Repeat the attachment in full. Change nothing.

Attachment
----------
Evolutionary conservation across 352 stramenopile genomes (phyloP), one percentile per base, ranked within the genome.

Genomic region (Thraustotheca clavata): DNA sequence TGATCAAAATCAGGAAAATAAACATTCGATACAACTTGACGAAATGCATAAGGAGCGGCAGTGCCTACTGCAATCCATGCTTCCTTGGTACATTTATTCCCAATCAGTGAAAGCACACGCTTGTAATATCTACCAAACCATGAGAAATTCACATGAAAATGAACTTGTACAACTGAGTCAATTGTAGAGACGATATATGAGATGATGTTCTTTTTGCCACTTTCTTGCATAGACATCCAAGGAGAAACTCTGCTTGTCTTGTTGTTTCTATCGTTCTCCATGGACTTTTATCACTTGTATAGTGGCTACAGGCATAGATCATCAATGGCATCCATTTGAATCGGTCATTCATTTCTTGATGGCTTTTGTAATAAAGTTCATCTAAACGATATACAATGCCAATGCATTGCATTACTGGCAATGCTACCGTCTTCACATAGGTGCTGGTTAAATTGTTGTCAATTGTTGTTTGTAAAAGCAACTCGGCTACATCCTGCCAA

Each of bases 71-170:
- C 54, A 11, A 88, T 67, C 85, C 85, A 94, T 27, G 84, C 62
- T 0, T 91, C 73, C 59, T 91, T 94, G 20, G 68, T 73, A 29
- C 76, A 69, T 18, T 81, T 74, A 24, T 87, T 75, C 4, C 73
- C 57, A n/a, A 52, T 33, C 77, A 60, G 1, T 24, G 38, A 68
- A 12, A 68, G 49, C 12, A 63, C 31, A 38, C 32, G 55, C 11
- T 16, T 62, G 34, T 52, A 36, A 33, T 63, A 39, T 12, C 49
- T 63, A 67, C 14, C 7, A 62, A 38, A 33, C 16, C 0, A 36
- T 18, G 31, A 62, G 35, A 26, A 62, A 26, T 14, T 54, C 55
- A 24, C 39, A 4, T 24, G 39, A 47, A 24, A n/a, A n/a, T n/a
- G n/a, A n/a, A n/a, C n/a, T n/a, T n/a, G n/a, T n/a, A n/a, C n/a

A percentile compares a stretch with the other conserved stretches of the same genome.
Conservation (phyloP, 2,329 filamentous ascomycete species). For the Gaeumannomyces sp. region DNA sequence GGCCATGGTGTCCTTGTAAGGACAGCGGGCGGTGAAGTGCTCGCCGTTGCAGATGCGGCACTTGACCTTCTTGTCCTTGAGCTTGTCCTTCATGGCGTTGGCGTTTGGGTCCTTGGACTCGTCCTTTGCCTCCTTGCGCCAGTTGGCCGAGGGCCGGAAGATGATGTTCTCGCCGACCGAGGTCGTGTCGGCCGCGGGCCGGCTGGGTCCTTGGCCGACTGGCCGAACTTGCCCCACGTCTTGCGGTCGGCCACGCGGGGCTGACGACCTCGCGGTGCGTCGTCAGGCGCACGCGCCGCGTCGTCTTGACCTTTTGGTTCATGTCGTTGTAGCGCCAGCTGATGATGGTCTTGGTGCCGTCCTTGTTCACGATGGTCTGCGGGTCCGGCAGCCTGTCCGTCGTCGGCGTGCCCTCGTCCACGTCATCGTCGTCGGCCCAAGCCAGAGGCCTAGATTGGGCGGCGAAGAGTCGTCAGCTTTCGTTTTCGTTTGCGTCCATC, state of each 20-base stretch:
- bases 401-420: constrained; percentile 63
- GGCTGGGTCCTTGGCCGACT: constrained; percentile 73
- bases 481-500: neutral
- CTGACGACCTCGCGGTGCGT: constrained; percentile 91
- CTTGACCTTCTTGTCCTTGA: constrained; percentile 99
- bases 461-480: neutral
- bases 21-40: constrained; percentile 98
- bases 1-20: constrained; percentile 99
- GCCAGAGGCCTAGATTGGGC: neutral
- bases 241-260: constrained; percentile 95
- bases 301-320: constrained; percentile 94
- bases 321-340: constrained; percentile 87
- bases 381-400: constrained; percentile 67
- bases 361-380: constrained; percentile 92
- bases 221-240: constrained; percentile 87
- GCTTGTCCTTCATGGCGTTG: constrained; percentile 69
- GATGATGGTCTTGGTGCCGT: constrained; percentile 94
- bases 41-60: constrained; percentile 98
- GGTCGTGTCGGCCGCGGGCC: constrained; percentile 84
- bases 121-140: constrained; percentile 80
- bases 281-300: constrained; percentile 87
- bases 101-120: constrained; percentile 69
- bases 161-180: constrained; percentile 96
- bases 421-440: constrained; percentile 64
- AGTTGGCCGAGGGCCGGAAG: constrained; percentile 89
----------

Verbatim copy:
Evolutionary conservation across 352 stramenopile genomes (phyloP), one percentile per base, ranked within the genome.

Genomic region (Thraustotheca clavata): DNA sequence TGATCAAAATCAGGAAAATAAACATTCGATACAACTTGACGAAATGCATAAGGAGCGGCAGTGCCTACTGCAATCCATGCTTCCTTGGTACATTTATTCCCAATCAGTGAAAGCACACGCTTGTAATATCTACCAAACCATGAGAAATTCACATGAAAATGAACTTGTACAACTGAGTCAATTGTAGAGACGATATATGAGATGATGTTCTTTTTGCCACTTTCTTGCATAGACATCCAAGGAGAAACTCTGCTTGTCTTGTTGTTTCTATCGTTCTCCATGGACTTTTATCACTTGTATAGTGGCTACAGGCATAGATCATCAATGGCATCCATTTGAATCGGTCATTCATTTCTTGATGGCTTTTGTAATAAAGTTCATCTAAACGATATACAATGCCAATGCATTGCATTACTGGCAATGCTACCGTCTTCACATAGGTGCTGGTTAAATTGTTGTCAATTGTTGTTTGTAAAAGCAACTCGGCTACATCCTGCCAA

Each of bases 71-170:
- C 54, A 11, A 88, T 67, C 85, C 85, A 94, T 27, G 84, C 62
- T 0, T 91, C 73, C 59, T 91, T 94, G 20, G 68, T 73, A 29
- C 76, A 69, T 18, T 81, T 74, A 24, T 87, T 75, C 4, C 73
- C 57, A n/a, A 52, T 33, C 77, A 60, G 1, T 24, G 38, A 68
- A 12, A 68, G 49, C 12, A 63, C 31, A 38, C 32, G 55, C 11
- T 16, T 62, G 34, T 52, A 36, A 33, T 63, A 39, T 12, C 49
- T 63, A 67, C 14, C 7, A 62, A 38, A 33, C 16, C 0, A 36
- T 18, G 31, A 62, G 35, A 26, A 62, A 26, T 14, T 54, C 55
- A 24, C 39, A 4, T 24, G 39, A 47, A 24, A n/a, A n/a, T n/a
- G n/a, A n/a, A n/a, C n/a, T n/a, T n/a, G n/a, T n/a, A n/a, C n/a

A percentile compares a stretch with the other conserved stretches of the same genome.
Conservation (phyloP, 2,329 filamentous ascomycete species). For the Gaeumannomyces sp. region DNA sequence GGCCATGGTGTCCTTGTAAGGACAGCGGGCGGTGAAGTGCTCGCCGTTGCAGATGCGGCACTTGACCTTCTTGTCCTTGAGCTTGTCCTTCATGGCGTTGGCGTTTGGGTCCTTGGACTCGTCCTTTGCCTCCTTGCGCCAGTTGGCCGAGGGCCGGAAGATGATGTTCTCGCCGACCGAGGTCGTGTCGGCCGCGGGCCGGCTGGGTCCTTGGCCGACTGGCCGAACTTGCCCCACGTCTTGCGGTCGGCCACGCGGGGCTGACGACCTCGCGGTGCGTCGTCAGGCGCACGCGCCGCGTCGTCTTGACCTTTTGGTTCATGTCGTTGTAGCGCCAGCTGATGATGGTCTTGGTGCCGTCCTTGTTCACGATGGTCTGCGGGTCCGGCAGCCTGTCCGTCGTCGGCGTGCCCTCGTCCACGTCATCGTCGTCGGCCCAAGCCAGAGGCCTAGATTGGGCGGCGAAGAGTCGTCAGCTTTCGTTTTCGTTTGCGTCCATC, state of each 20-base stretch:
- bases 401-420: constrained; percentile 63
- GGCTGGGTCCTTGGCCGACT: constrained; percentile 73
- bases 481-500: neutral
- CTGACGACCTCGCGGTGCGT: constrained; percentile 91
- CTTGACCTTCTTGTCCTTGA: constrained; percentile 99
- bases 461-480: neutral
- bases 21-40: constrained; percentile 98
- bases 1-20: constrained; percentile 99
- GCCAGAGGCCTAGATTGGGC: neutral
- bases 241-260: constrained; percentile 95
- bases 301-320: constrained; percentile 94
- bases 321-340: constrained; percentile 87
- bases 381-400: constrained; percentile 67
- bases 361-380: constrained; percentile 92
- bases 221-240: constrained; percentile 87
- GCTTGTCCTTCATGGCGTTG: constrained; percentile 69
- GATGATGGTCTTGGTGCCGT: constrained; percentile 94
- bases 41-60: constrained; percentile 98
- GGTCGTGTCGGCCGCGGGCC: constrained; percentile 84
- bases 121-140: constrained; percentile 80
- bases 281-300: constrained; percentile 87
- bases 101-120: constrained; percentile 69
- bases 161-180: constrained; percentile 96
- bases 421-440: constrained; percentile 64
- AGTTGGCCGAGGGCCGGAAG: constrained; percentile 89